Japanese general election, 1955

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Japanese general election, 1955
Japan
1953 ←
27 February 1955 → 1958

  First party Second party Third party
  Hatoyama Ichirō.jpg Taketora Ogata 2.jpg Suzuki Mosaburo.JPG
Leader Ichirō Hatoyama Taketora Ogata Mosaburō Suzuki
Party Democratic Liberal Leftist Socialist
Seats won 185 114 89
Popular vote 13,536,044 9,925,477 5,683,312
Percentage 36.6% 26.8% 15.3%

  Fourth party Fifth party Sixth party
  Kawakami Jotaro 1952.JPG Hisao Kuroda 01.jpg Nosaka Sanzo.jpg
Leader Jōtarō Kawakami Hisao Kuroda Sanzō Nosaka
Party Rightist Socialist Labourers and Farmers Party Communist
Seats won 67 4 2
Popular vote 5,129,594 357,611 733,121

Prime Minister before election

Ichirō Hatoyama
Democratic

Elected Prime Minister

Ichirō Hatoyama
Democratic

Imperial Seal of Japan.svg
This article is part of a series on the
politics and government of
Japan

General elections were held in Japan on 27 February 1955. The result was a victory for the Japan Democratic Party, which won 185 of the 467 seats.[1] Voter turnout was 75.8%. On 15 November 1955, the Japan Democratic Party and the Liberal Party combined as the modern Liberal Democratic Party, which ruled Japan for more than a half century. The Rightist Socialist Party of Japan and the Leftist Socialist Party of Japan also merged to form the Social Democratic Party of Japan, which was Japan's largest opposition party in the 1955 system.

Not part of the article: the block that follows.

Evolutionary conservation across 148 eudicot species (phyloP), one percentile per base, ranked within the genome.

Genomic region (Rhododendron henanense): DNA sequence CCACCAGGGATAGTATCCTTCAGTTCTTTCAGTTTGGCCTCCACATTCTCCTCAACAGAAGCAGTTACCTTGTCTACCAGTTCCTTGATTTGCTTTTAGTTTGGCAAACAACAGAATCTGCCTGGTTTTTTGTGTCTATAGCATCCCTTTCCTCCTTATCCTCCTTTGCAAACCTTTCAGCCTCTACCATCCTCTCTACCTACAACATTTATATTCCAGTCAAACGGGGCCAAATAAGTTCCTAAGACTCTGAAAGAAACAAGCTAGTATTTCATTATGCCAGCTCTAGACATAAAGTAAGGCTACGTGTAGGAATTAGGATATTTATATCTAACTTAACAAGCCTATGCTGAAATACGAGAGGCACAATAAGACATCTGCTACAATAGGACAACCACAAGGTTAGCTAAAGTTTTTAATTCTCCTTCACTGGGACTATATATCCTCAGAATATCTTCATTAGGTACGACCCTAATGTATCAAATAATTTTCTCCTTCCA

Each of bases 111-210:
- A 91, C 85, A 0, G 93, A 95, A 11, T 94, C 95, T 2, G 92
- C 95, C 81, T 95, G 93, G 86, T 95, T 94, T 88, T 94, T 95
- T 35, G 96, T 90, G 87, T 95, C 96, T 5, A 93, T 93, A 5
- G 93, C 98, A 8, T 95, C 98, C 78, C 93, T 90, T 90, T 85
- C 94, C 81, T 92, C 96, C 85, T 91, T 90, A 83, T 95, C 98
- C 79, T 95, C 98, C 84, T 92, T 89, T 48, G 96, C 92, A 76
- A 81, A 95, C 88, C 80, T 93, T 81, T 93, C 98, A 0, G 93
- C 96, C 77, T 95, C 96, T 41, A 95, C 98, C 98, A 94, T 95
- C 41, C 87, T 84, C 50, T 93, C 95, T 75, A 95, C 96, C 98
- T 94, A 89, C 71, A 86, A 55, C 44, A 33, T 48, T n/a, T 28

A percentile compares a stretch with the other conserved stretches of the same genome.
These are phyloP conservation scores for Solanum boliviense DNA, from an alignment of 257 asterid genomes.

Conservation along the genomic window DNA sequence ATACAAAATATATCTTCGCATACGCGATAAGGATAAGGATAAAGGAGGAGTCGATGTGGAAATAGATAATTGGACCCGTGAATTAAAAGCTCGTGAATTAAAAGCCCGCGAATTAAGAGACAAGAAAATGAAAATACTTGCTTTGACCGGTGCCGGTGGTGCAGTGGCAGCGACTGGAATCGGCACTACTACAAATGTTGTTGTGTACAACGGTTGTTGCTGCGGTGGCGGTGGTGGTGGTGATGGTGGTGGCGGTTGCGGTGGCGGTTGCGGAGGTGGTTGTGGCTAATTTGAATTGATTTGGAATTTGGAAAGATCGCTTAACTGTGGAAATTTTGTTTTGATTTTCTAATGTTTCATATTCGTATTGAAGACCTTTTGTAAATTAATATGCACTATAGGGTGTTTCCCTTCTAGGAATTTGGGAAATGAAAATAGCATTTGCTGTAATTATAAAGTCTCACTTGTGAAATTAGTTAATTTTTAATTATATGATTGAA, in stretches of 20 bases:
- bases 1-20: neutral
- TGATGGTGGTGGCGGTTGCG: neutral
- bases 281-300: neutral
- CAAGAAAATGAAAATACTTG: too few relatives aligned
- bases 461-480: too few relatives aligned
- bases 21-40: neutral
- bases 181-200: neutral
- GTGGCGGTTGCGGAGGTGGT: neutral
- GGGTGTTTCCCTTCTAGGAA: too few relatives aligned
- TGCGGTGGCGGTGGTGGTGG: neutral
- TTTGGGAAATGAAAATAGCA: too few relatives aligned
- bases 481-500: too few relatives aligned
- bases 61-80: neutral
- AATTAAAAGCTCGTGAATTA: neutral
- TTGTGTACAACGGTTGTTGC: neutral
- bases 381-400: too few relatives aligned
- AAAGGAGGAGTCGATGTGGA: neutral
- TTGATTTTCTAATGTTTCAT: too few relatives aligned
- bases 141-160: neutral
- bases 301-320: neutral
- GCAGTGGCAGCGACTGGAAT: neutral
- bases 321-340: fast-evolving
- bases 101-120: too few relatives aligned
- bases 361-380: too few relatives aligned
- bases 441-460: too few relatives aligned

Results[edit]

Party Votes % Seats +/-
Japan Democratic Party 13,536,044 36.6 185 New
Liberal Party 9,925,477 26.8 114 -88
Leftist Socialist Party of Japan 5,683,312 15.4 89 +17
Rightist Socialist Party of Japan 5,129,594 13.9 67 +1
Japanese Communist Party 733,121 2.0 2 +1
Other parties 813,784 2.2 5 -1
Independents 1,193,507 3.2 5 -2
Invalid/blank votes 319,499 - - -
Total 37,334,338 100 467 +1
Source: Nohlen et al.
Vote share
JDP
  
36.57%
LP
  
26.81%
JSP
  
15.35%
SDPJ
  
13.86%
JCP
  
1.98%
Independents
  
3.22%
Others
  
2.20%
Parliament seats
JDP
  
39.61%
LP
  
24.41%
JSP
  
19.06%
SDPJ
  
14.35%
JCP
  
0.43%
Independents
  
1.07%
Others
  
1.07%

References[edit]

  1. ^ Nohlen D, Grotz F, & Hartmann C (2001) Elections in Asia: A data handbook, Volume II, p 381. ISBN 0-19-924959-8